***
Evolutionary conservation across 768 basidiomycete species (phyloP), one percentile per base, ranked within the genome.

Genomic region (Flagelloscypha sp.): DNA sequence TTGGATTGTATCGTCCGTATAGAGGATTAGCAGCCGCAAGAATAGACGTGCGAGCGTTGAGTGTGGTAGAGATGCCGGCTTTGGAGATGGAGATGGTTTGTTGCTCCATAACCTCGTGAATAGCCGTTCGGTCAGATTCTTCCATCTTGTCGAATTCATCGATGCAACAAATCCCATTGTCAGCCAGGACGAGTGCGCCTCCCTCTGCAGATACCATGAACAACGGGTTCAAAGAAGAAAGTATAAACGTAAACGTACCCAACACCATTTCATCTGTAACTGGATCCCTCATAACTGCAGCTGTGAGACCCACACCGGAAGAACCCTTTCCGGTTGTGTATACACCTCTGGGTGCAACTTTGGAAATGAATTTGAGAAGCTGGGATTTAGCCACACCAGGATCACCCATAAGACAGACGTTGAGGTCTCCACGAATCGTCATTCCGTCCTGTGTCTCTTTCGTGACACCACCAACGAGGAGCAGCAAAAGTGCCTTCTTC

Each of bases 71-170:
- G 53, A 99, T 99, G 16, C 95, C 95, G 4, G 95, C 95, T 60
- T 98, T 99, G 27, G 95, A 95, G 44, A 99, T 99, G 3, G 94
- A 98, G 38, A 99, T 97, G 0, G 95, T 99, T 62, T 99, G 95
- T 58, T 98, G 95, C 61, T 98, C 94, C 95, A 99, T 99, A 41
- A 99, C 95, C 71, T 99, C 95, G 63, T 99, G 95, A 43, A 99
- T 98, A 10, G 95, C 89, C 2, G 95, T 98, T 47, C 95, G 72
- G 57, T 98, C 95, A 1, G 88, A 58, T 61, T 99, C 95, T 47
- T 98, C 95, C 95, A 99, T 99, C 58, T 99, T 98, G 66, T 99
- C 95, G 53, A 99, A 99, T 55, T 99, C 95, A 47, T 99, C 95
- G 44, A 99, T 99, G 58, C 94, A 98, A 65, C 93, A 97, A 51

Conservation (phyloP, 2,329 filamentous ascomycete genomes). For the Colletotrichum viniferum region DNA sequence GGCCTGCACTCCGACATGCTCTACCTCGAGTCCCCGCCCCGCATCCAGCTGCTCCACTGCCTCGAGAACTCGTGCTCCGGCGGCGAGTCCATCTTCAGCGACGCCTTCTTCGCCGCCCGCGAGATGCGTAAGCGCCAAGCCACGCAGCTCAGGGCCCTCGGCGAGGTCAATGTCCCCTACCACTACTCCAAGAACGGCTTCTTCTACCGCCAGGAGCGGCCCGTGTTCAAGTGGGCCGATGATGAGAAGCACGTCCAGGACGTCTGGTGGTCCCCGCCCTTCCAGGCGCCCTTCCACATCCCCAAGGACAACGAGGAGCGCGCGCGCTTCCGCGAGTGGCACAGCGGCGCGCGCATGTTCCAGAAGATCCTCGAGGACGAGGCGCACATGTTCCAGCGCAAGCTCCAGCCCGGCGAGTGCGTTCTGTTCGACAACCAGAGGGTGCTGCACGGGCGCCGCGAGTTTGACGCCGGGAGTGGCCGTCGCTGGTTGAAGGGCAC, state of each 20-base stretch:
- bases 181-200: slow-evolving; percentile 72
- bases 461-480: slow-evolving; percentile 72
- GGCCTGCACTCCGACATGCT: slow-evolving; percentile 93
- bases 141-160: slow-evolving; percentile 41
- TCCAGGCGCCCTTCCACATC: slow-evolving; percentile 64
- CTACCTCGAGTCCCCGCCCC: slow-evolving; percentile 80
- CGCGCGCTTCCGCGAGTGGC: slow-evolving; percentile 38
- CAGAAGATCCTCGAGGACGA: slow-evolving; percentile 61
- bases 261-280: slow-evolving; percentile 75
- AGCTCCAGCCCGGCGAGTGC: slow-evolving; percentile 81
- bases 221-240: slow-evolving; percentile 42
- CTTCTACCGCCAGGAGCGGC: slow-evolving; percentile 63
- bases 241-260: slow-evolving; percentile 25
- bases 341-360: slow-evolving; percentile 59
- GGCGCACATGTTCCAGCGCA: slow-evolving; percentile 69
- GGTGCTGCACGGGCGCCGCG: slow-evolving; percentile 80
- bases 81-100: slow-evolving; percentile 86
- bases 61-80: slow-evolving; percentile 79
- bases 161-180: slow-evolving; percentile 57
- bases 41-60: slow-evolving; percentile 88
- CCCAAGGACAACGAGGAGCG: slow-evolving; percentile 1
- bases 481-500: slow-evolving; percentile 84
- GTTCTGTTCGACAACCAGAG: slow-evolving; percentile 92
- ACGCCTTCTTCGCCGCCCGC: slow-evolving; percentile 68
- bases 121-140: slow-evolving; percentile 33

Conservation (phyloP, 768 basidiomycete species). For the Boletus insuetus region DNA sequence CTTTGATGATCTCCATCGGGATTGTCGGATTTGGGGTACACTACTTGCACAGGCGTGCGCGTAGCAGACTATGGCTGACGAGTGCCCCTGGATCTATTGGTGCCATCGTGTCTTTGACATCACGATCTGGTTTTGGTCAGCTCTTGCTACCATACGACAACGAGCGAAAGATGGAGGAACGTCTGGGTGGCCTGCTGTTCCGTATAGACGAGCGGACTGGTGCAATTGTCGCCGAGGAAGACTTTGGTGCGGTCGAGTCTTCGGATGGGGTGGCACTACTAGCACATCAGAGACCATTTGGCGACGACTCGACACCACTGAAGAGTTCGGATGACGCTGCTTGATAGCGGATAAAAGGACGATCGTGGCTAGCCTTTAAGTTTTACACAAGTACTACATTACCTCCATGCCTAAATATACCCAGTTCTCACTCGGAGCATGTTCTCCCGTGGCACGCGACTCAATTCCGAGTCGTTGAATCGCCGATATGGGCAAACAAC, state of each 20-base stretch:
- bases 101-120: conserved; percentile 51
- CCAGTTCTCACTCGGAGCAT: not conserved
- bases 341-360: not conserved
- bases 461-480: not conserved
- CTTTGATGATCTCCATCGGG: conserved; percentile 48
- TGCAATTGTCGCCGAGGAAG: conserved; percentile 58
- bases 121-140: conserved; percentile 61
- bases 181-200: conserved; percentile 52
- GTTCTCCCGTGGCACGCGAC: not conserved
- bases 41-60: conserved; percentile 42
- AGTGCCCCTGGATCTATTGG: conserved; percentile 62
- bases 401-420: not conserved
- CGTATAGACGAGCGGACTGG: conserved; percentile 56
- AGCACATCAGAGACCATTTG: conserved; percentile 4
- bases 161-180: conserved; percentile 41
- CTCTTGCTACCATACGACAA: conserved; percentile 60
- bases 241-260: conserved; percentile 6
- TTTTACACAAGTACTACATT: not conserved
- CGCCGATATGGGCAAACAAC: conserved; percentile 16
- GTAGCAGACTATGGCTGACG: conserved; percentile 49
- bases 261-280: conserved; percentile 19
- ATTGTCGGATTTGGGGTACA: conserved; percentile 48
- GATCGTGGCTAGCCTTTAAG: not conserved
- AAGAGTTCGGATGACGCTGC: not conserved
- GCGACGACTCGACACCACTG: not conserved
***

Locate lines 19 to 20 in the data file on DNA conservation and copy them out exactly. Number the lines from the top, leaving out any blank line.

- TCCAGGCGCCCTTCCACATC: slow-evolving; percentile 64
- CTACCTCGAGTCCCCGCCCC: slow-evolving; percentile 80